Does 'Doctor Strange' Have a Diversity Issue?

At first glance, news that Morgan Freeman and Ken Watanabe are the chief constituents of Marvel’s short list for a major Doctor Strange role could come across as exciting. Although Freeman spent most of 2014 phoning in supporting parts — he might as well have rattled off his Lucy and Transcendence material all in one day on a soundstage somewhere — he’s hardly without his persisting moxy: just look at his work on The LEGO Movie. Likewise, Watanabe might have turned in one of the most regrettable voice performances in recent history in Transformers: Age of Extinction, but managed some next-level awe in the altogether superior Godzilla. As such, mention of either of these venerated thespians (and Batman Begins veterans) in conjunction with a Marvel character would at first seem like good news. But we can’t wholly endorse their potential casting as Doctor Strange ’s mentor character, The Ancient One, just yet.

In a vacuum, the notion of either Freeman or Watanabe playing Stephen Strange’s phantasmic guide would indeed be something to celebrate. Suggested as potential occupants of the role alongside Bill Nighy, each seems duly suited to lead a paranormal Benedict Cumberbatch into a world unknown. But it is difficult to shake off the connotations of the archetype when considering either Freeman or Watanabe for the part.

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So often has the realm of supernaturally inclined cinema relegated its actors of color to sideline roles: spirit guides, sensei, wise old men. So regular an occurrence is the coupling of these characters with black performers that modern fiction has even sprouted the wince-inducing trope name, “Magical Negro.”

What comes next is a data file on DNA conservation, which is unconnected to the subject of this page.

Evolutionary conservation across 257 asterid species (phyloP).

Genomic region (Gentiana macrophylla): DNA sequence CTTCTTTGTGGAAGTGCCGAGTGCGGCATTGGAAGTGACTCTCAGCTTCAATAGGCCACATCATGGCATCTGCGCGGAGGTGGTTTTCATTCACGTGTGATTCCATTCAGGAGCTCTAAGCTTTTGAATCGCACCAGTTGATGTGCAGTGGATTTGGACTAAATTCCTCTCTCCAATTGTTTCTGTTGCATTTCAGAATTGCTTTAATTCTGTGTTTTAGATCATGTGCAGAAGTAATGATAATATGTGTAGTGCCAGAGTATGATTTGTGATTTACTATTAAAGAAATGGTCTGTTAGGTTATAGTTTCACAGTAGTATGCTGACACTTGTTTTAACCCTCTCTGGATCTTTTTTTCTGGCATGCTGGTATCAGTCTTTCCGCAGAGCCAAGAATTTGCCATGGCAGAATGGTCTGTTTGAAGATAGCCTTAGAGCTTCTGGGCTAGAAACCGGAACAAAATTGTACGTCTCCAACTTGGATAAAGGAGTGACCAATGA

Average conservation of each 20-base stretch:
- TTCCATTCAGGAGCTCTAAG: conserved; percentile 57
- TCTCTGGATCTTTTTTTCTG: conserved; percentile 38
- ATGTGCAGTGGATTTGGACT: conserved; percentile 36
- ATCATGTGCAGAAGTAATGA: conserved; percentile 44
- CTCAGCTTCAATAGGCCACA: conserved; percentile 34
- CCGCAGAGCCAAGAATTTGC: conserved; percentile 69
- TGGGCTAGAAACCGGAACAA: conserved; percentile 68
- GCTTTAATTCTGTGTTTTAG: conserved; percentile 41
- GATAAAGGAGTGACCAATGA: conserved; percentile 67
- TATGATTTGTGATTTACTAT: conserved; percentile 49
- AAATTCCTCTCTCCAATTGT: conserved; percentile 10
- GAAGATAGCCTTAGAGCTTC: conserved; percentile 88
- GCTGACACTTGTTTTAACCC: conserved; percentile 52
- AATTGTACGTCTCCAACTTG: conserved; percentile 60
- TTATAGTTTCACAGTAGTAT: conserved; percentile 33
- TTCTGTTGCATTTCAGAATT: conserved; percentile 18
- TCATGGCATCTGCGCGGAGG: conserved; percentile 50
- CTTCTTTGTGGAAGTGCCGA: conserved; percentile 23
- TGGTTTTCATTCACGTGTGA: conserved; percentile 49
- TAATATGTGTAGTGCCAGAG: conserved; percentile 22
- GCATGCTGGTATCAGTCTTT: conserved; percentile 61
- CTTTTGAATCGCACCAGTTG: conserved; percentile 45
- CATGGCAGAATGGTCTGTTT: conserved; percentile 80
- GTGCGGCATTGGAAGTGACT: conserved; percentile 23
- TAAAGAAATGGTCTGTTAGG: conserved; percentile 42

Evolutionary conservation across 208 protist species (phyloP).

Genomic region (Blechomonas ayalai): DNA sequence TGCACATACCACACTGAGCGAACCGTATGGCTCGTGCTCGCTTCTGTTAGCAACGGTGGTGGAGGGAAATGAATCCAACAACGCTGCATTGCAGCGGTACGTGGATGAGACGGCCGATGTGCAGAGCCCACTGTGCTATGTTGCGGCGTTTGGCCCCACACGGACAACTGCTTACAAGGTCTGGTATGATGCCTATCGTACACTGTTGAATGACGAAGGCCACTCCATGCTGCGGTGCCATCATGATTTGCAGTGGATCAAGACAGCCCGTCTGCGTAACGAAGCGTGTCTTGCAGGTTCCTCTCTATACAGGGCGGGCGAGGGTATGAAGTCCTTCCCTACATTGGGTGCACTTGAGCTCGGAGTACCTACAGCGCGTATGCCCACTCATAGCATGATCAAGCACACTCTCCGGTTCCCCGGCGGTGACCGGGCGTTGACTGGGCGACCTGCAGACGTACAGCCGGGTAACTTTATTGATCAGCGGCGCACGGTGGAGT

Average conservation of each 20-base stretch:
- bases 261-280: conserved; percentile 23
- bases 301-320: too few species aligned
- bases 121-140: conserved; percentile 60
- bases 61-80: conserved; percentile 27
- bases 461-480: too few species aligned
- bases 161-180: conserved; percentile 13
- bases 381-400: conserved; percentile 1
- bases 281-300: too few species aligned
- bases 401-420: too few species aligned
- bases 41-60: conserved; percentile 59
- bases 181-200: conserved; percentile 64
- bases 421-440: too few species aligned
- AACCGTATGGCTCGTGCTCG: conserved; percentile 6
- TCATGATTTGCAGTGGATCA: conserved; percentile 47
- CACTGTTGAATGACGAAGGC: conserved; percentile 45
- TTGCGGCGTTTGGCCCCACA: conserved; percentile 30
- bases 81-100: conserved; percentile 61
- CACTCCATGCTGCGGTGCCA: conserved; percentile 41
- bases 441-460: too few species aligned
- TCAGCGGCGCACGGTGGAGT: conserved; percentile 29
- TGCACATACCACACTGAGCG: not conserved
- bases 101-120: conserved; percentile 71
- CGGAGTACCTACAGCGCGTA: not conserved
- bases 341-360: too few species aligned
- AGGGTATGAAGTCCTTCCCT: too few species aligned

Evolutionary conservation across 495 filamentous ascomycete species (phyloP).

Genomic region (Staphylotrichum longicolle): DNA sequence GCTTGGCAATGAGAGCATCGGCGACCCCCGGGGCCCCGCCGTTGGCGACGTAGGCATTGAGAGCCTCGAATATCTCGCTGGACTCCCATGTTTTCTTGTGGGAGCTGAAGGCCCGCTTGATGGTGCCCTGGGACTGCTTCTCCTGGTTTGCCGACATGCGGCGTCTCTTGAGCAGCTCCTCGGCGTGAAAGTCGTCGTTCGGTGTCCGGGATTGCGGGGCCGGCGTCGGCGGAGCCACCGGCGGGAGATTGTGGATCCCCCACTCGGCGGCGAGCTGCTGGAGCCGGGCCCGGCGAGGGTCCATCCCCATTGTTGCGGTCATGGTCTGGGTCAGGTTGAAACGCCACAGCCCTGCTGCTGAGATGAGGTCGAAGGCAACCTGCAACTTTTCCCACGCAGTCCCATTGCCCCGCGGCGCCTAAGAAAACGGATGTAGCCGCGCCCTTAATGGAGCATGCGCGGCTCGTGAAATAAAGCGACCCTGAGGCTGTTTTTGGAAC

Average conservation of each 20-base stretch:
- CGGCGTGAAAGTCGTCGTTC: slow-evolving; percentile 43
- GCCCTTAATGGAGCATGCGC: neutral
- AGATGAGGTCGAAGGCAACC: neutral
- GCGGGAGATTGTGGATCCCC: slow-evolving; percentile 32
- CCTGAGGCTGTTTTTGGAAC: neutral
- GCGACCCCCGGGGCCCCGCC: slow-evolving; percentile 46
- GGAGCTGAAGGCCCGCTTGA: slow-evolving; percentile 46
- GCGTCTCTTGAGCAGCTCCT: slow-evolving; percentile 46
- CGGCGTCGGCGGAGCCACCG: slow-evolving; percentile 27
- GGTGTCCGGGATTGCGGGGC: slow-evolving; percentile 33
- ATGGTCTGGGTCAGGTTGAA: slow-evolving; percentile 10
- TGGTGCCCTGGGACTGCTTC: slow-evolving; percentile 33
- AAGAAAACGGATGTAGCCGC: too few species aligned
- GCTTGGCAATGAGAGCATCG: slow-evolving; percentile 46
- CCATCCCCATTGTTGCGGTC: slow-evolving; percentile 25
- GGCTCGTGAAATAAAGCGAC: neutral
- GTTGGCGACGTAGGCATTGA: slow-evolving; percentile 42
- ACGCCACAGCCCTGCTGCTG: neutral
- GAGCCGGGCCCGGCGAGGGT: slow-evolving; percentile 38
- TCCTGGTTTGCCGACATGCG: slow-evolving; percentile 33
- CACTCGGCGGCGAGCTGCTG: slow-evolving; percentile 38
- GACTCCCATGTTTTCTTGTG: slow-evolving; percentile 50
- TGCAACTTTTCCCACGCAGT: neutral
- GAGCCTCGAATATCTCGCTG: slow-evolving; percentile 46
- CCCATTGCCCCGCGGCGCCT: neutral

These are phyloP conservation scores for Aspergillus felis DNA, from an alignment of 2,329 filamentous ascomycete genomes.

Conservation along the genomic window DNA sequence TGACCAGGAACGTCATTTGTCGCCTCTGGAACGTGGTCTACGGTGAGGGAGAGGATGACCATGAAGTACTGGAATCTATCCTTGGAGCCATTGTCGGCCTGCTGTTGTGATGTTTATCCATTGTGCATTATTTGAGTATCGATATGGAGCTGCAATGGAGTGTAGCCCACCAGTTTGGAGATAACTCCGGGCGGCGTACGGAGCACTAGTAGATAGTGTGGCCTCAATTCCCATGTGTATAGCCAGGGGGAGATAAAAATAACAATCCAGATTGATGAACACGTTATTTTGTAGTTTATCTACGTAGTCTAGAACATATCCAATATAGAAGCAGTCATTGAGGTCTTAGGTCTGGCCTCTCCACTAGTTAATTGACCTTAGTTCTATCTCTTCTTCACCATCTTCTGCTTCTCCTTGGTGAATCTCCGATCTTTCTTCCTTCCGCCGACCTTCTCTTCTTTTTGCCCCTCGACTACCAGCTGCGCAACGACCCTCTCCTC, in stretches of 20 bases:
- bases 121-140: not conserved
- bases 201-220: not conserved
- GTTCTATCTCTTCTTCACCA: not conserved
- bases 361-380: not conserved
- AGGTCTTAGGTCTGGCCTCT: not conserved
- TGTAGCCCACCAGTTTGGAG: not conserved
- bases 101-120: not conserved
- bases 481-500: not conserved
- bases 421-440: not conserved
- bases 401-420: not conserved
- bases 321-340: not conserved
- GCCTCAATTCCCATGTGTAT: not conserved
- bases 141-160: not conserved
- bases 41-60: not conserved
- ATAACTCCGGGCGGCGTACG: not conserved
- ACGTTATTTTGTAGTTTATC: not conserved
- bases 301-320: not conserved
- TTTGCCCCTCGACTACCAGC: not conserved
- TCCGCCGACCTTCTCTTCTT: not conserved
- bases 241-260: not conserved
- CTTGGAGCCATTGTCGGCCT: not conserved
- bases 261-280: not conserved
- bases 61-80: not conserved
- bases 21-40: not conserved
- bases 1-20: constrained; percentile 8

Granted, the roles in question aren’t wholly negative ones — they are more often than not imbued with nobility, wisdom, and a heightened command of power. Nevertheless, the recipe for these characters is an antic of objectification. One degree of separation from the hero — a breathing, thinking, vital figure who acts, hurts, and demands our empathy — the “mentor” stands in contrast as something to observe, maybe even marvel at. He is generally emancipated from flaw, rendering him effectively absolved from humanity. And, despite perhaps a superior breadth of ability or knowledge, they are rendered lesser. Lesser even than their villains, generally.

These characters might prove themselves necessary as narrative constructs, but commitment to the racial or ethnic parameters within which they have built tradition is far less so… especially in the case of Marvel, whose roster of heroes has earned ire for its monochromatic façade.

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Bearing in mind the Black Panther film we have on the way (Chadwick Boseman is set to star), an increasingly optimistic future for Anthony Mackie and Falcon, and the fact that Samuel Jackson had a lot more to do with Nick Fury in Captain America: The Winter Soldier than he had in any Marvel adventure prior, we’d be remiss to neglect suggesting that the MCU isn’t working toward progress.

But that’s why we approach this The Ancient One casting with caution. With horror director Scott Derrickson behind the feature, plus the writing crew responsible for 2005’s Sahara and 2011’s Conan the Barbarian, character complexity is not being touted as one of the movie’s projected strengths. If the team can extrapolate the interesting facets of The Ancient One all the while weaving in the sort of humanity that separated the likes of Tony Stark and Steve Rogers from the heroes of comic book cinema prior, then we might wind up with an update of the trope for which we can be grateful and proud. And it’d be worth the effort — Ken Watanabe in a Marvel movie is the sort of coupling that blockbuster film was made for.

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